Dimetrodon, one of the most recognisable of the pre-dinosaur predators, might not actually have crawled across the ground as it’s usually depicted
– Limited time offer, subscribe today
Dimetrodon, one of the most recognisable of the pre-dinosaur predators, is due a makeover. For more than a century, it has been depicted as a sluggish, belly-dragging beast with sprawling legs – but it might actually have held its legs in a more upright position and kept its stomach off the ground as it walked.
Often mistaken for a dinosaur, Dimetrodon actually belonged to a group called the pelycosaurs that were more closely related to mammals. It lived between about 290 and 272 million years ago, with some species measuring more than 3 metres from nose to tail. Its most iconic feature was a gigantic sail on its back, the function of which is still debated.
Nineteenth Century artists drew Dimetrodon as a sluggish-looking animal with legs sprawled out to each side of its body, resting its weight on an enormous belly – and even in the 21st century nothing much has changed.
“I was baffled as I was going through the literature how little this had been questioned,” says Caroline Abbott at the College of William & Mary in Williamsburg, Virginia. It’s particularly surprising given that the fossil trackways left by Dimetrodon seem to tell a different story. The relatively narrow distance between left and right sets of footprints suggest Dimetrodon did not have sprawling legs.
“That’s where the real head-scratcher is,” says Abbott. “The trackways are more narrow than you’d expect and in a lot of cases they lack belly dragging marks.”
With her colleague Hans-Dieter Sues at the Smithsonian Institution in Washington DC, Abbott measured Dimetrodon bones, and looked at the configuration of the skeleton at the shoulder and the hip. She then compared this information with data collected from 11 living mammals – including the short-beaked echidna – and 12 living reptiles, including the Komodo dragon, the savannah monitor and the spectacled caiman.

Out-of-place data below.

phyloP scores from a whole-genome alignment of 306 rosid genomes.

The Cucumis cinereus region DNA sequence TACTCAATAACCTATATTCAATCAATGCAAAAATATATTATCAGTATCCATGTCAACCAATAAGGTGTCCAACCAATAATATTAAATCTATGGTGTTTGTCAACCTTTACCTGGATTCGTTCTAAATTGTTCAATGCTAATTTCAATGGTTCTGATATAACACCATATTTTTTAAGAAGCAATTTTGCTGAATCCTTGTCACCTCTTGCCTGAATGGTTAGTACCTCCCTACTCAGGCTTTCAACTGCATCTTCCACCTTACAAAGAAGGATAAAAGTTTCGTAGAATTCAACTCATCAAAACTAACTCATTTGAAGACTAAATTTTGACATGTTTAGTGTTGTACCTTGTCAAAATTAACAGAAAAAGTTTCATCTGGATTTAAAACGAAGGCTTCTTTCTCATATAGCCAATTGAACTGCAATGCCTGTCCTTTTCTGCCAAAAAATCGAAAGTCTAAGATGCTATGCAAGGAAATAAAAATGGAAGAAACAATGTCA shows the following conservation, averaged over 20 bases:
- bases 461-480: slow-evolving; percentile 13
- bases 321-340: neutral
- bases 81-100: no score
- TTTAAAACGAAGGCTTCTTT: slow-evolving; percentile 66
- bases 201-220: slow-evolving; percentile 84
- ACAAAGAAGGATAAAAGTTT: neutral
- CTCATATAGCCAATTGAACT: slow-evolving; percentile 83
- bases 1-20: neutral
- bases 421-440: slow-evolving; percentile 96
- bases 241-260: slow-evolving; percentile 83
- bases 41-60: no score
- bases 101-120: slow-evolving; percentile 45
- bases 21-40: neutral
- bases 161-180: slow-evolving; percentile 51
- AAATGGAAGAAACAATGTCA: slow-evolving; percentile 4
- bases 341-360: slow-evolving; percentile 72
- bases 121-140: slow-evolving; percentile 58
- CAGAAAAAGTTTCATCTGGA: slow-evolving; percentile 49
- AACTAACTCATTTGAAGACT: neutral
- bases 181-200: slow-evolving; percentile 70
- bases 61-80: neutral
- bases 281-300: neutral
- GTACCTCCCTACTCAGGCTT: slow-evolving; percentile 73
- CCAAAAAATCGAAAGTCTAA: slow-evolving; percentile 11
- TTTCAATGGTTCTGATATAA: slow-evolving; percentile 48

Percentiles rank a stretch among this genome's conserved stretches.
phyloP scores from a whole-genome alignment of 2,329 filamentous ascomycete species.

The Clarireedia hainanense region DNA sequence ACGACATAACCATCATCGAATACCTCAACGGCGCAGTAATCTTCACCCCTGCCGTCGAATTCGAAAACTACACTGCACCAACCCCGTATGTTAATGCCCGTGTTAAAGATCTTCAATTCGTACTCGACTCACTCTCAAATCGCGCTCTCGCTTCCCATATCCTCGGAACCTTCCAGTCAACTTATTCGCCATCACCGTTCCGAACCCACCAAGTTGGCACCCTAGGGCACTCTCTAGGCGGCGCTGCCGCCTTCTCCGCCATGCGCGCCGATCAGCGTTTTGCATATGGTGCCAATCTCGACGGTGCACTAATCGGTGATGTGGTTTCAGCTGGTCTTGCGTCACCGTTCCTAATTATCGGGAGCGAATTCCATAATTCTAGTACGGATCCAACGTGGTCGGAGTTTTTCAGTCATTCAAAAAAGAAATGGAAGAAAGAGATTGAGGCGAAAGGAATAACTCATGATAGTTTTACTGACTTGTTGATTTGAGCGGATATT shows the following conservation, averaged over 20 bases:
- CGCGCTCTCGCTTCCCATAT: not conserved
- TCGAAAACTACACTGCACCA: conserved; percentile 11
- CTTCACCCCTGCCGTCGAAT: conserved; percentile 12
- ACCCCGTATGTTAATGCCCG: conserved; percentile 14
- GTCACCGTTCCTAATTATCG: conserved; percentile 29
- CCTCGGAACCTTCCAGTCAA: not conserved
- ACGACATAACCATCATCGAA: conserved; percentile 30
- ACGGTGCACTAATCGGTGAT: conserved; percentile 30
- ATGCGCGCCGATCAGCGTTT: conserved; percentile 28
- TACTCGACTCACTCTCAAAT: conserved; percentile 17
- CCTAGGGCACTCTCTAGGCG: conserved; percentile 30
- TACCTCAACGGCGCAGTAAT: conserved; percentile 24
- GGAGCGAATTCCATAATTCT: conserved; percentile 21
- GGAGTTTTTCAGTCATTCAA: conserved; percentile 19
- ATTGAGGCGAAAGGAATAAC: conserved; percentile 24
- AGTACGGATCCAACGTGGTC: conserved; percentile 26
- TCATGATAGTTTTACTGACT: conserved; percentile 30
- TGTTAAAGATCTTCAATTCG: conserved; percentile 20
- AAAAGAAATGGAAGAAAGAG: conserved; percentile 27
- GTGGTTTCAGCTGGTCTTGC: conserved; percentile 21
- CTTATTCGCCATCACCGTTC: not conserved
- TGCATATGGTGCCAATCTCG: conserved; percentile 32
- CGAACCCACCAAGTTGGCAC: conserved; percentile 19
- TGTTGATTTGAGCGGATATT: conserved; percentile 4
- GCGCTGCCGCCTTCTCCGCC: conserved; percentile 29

When Abbott and Sues used software to run their data, they found that Dimetrodon seemed to most closely match the caiman, a crocodilian that can hold its legs vertically enough to raise its body off the ground – particularly when it runs. Dimetrodon might have held its body in a similar way.
“That’s the best I have right now,” says Abbott, who will present her findings at a meeting of the Geological Society of America in Seattle later this month. “But I’m hoping that as I broaden the modern analogues I look at, and do more complicated stats, I can pinpoint that a bit better.”
Spencer Lucas at the New Mexico Museum of Natural History and Science in Albuquerque agrees that Dimetrodon’s posture needs a reassessment. He suggested as much in the late 1990s, after he and his colleague Adrian Hunt studied Dimetrodon trackways.
“When we wrote that paper we were just throwing the gauntlet down and saying: look, the trackways are showing something really different than anybody has thought from the skeletons,” says Lucas. “But we didn’t try to resolve it.”
He says some palaeontologists did offer an explanation – that Dimetrodon thrashed its spine from side to side so much as it walked that it could leave narrow sets of footprints despite having sprawled legs. Abbott and Sues are suggesting a different solution, he says.
Lucas thinks the debate could be resolved by returning to the Dimetrodon trackways and using them to assess how fast the animals were moving. The “thrashing spine” idea assumes they were lumbering along slowly, whereas Abbott and Sues’s reconstruction would be more consistent with an animal moving at speed – some crocodiles can run at more than 10 miles per hour.
“If this is a pelycosaur moving quickly in a crocodilian-like fashion that would support [Abbott’s] argument,” says Lucas.
More on these topics: